Robert Stern, co-director of the research group, and his colleagues uncovered elevated levels of tau protein in Duerson’s brain, clumped especially around its deep wrinkles, called sulci. Although tau protein is critical for stability of a nutrient transport system in healthy brains, tangles of tau protein (as seen in Alzheimer’s) are thought to disrupt this system, resulting in cell death.

At least nine active or retired NFL players have killed themselves in the past four years. And the suicide of 21-year-old University of Pennsylvania football player Owen Thomas in 2010 was a startling reminder that more than just the old veterans are affected by this kind of trauma.

In the two years since it was set up in 2008, the brain bank at Boston University had possession of more than 250 current and former athletes' brains and a no-strings-attached $1m grant from the NFL. And before that there was the Brain Injury Research Institute in Pennsylvania, co-founded by forensic pathologist Bennet Omalu. Omalu was the first to characterise CTE in the brains of five former NFLers who committed suicide. He was surprised to find Alzheimer’s and dementia-like brain damage in these relatively young men.

The typical brain afflicted with CTE has reduced brain volume, particularly in the frontal and temporal lobes. This reduction is associated with enlarged ventricles or fluid-filled brain cavities.

Reduced blood flow and, eventually, shrinkage of several key brain regions, including the amygdala (emotion) and hippocampus (memory formation) likely explains the physical and personality changes associated with the disease.

A view under the microscope reveals pathologies that greatly resemble Alzheimer’s: neuron loss, neuro-fibrillary tangles formed from deposits of tau protein and the accumulation of another protein called beta-amyloid.

In rodent models, traumatic brain injury has been followed by neuro-degeneration for as long as a year after impact. The pathology, or cause, between point A (trauma) to point B (dementia) is not well-understood beyond these observations, unfortunately.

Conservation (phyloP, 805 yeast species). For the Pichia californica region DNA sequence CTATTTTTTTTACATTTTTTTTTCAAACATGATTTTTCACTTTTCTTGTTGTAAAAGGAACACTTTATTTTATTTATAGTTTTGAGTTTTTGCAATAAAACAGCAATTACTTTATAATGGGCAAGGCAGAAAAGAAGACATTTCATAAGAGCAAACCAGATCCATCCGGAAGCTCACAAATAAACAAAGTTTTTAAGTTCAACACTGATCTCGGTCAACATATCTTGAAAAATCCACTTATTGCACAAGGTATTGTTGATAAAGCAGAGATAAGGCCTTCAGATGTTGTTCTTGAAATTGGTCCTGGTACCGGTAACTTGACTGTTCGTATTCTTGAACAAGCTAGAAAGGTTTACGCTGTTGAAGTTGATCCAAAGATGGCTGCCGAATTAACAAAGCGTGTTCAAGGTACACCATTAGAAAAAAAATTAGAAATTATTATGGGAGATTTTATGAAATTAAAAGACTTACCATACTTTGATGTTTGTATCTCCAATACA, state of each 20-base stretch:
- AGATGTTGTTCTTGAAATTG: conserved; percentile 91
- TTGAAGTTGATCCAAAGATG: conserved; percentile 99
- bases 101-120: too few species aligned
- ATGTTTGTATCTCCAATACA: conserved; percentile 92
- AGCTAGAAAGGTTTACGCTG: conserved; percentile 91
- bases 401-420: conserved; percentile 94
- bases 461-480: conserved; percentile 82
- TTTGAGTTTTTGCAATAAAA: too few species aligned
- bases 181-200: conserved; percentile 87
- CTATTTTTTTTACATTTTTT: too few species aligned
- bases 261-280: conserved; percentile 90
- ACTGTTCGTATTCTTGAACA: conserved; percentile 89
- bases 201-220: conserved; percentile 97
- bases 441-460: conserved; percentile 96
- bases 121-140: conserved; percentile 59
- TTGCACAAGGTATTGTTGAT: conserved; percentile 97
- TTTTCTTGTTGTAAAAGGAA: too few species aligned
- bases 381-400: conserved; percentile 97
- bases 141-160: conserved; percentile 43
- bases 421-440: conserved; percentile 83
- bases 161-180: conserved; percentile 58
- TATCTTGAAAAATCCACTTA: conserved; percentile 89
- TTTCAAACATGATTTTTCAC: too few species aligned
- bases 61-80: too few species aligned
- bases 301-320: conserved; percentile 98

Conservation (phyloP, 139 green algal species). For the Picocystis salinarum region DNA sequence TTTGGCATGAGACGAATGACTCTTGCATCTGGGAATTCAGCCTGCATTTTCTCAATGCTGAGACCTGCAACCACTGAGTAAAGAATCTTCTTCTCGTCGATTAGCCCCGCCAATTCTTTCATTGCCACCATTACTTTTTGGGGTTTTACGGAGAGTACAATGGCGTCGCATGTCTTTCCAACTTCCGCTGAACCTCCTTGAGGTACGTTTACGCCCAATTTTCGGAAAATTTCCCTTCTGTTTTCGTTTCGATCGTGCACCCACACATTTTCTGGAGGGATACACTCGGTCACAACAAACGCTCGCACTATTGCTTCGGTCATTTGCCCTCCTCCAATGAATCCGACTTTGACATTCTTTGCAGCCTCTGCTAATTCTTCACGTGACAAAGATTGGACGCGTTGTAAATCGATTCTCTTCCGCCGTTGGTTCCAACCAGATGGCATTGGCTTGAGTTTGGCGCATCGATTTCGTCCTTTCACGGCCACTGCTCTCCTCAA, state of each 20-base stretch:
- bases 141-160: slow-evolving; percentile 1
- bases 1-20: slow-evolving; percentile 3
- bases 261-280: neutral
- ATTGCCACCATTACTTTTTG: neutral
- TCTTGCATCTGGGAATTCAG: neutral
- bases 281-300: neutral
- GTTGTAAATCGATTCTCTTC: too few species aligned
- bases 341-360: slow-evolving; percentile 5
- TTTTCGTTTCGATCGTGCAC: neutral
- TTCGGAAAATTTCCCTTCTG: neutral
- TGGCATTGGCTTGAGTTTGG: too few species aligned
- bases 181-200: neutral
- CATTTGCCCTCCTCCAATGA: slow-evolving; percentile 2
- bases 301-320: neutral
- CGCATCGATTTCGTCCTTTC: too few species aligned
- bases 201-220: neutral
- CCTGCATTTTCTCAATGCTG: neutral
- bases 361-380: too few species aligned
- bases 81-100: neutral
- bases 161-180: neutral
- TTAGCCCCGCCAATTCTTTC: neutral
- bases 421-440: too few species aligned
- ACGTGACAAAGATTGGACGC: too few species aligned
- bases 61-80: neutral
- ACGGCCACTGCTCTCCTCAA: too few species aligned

The future of football

Favre, now 44, was tackled over 525 times during his career. In an interview for TODAY, he told Matt Lauer: “In some respects I’m almost glad I don’t have a son because of the pressures he would face. I would be real leery of him playing.”

Some youth organisations have begun implementing flag football as an alternative to tackle football for kids, a critical time for developing brain. But this proposal is unlikely to catch on. Not with the obsession, reverence, and hero worship for the Great American Sport.

In July, judge Anita Brody accepted a revised settlement agreement submitted by the NFL after class action was brought by 5,000 players and their families. The original settlement offered by the NFL was rejected in January because US$675m wasn’t thought enough to cover it. Alongside this unfolding tragedy, the NFL is now beginning to face a bill that continues to grow.

Helmets can only do so much. The rules of the sport are unlikely to change. And money can’t reverse the damage and tragedy resulting from CTE. All of this begs the question: what, if anything, can the NFL do to prevent this harm in the first place?

The Conversation

Jordan Gaines Lewis, Neuroscience Doctoral Candidate at Penn State College of Medicine, does not work for, consult to, own shares in or receive funding from any company or organization that would benefit from this article, and has no relevant affiliations.

This article was originally published on The Conversation. Read the original article.